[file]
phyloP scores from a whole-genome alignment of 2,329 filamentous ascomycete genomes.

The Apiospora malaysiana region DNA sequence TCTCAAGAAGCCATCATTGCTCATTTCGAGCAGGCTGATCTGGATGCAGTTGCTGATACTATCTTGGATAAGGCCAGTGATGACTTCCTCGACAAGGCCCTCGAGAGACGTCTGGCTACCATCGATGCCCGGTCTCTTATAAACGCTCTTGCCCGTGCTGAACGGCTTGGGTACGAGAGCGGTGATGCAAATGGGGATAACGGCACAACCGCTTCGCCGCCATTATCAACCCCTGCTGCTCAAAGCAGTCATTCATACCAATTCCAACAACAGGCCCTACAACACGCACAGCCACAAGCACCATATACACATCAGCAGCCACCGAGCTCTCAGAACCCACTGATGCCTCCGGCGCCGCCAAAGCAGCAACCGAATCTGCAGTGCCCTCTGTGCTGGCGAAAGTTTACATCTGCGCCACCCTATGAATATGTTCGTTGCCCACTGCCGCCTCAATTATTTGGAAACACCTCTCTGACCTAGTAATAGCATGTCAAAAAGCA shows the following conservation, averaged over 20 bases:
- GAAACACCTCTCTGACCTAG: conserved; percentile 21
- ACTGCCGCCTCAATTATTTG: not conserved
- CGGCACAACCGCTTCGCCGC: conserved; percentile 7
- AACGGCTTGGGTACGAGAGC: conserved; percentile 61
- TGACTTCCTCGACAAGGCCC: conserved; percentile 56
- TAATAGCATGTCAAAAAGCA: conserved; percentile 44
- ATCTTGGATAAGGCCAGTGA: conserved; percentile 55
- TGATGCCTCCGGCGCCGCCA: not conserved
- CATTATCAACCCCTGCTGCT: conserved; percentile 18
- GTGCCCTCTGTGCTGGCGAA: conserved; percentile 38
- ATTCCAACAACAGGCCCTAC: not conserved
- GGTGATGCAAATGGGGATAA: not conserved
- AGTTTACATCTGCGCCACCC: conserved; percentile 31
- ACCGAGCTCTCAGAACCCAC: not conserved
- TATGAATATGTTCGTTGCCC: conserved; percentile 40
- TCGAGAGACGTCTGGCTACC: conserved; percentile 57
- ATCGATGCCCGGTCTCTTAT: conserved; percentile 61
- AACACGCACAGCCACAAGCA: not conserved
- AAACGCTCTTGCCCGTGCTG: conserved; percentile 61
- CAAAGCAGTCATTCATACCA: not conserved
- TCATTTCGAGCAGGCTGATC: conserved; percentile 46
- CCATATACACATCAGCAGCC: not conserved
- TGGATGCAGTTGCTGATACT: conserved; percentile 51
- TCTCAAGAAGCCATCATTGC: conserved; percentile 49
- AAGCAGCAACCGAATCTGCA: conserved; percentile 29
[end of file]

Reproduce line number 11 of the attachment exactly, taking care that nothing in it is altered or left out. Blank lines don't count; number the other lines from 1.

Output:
- CATTATCAACCCCTGCTGCT: conserved; percentile 18